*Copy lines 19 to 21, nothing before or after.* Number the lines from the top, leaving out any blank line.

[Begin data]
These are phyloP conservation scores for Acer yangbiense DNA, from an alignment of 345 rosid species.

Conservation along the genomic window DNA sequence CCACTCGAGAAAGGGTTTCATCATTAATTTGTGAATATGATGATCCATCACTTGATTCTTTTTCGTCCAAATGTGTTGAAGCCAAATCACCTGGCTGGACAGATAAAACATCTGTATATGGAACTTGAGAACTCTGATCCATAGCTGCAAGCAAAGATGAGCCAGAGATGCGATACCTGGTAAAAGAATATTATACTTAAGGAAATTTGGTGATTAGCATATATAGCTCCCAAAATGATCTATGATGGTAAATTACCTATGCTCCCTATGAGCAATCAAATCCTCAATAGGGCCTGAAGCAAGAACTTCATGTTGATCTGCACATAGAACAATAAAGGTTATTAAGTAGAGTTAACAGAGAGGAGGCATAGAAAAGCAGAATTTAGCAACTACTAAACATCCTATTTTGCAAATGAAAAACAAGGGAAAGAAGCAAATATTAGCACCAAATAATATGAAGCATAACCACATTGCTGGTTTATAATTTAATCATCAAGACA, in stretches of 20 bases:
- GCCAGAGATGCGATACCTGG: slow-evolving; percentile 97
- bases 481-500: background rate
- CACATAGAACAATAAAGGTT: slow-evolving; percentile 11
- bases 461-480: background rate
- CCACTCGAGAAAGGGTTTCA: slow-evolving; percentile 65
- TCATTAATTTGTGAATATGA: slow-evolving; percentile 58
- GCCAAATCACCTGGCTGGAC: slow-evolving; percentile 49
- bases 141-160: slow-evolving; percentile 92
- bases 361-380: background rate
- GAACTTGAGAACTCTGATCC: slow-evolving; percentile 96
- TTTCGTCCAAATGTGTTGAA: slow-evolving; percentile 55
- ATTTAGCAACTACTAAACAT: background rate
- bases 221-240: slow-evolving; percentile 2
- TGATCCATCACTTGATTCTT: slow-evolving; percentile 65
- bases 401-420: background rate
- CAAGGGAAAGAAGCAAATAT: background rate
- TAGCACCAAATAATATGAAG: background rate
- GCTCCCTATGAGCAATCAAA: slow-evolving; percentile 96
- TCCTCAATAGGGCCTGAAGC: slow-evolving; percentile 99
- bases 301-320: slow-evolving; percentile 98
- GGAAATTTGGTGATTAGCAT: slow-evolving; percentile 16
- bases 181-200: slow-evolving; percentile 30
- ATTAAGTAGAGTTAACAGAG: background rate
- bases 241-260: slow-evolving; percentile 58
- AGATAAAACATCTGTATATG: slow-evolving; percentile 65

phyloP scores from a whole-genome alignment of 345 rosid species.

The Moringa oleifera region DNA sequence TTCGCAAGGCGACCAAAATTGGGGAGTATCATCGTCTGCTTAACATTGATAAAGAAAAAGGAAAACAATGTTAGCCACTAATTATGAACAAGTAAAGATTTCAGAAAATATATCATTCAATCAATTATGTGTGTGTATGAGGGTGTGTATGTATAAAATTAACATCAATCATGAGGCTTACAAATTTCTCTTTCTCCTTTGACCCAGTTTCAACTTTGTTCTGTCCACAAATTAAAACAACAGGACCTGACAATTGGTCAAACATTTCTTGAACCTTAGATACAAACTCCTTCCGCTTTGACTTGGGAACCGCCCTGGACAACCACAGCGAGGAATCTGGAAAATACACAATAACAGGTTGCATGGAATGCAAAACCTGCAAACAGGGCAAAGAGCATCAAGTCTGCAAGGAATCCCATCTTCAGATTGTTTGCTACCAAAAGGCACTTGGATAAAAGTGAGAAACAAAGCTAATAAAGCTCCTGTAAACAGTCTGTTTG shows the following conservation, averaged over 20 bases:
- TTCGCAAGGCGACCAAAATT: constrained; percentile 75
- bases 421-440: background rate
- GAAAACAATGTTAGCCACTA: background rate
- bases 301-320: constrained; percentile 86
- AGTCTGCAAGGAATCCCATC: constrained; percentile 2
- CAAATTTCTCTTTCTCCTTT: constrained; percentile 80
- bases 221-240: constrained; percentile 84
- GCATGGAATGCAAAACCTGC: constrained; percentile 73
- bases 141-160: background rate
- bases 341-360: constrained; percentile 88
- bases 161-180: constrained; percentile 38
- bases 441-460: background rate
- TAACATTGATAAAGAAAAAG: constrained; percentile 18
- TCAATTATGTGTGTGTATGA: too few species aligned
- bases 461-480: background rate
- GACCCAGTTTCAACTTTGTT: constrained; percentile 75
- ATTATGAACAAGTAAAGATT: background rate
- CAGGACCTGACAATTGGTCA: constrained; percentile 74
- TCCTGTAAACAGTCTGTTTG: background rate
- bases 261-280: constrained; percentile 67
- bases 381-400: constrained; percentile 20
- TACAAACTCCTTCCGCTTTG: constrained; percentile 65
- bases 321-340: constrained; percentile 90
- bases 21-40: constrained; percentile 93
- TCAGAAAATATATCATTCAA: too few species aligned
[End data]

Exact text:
- TAGCACCAAATAATATGAAG: background rate
- GCTCCCTATGAGCAATCAAA: slow-evolving; percentile 96
- TCCTCAATAGGGCCTGAAGC: slow-evolving; percentile 99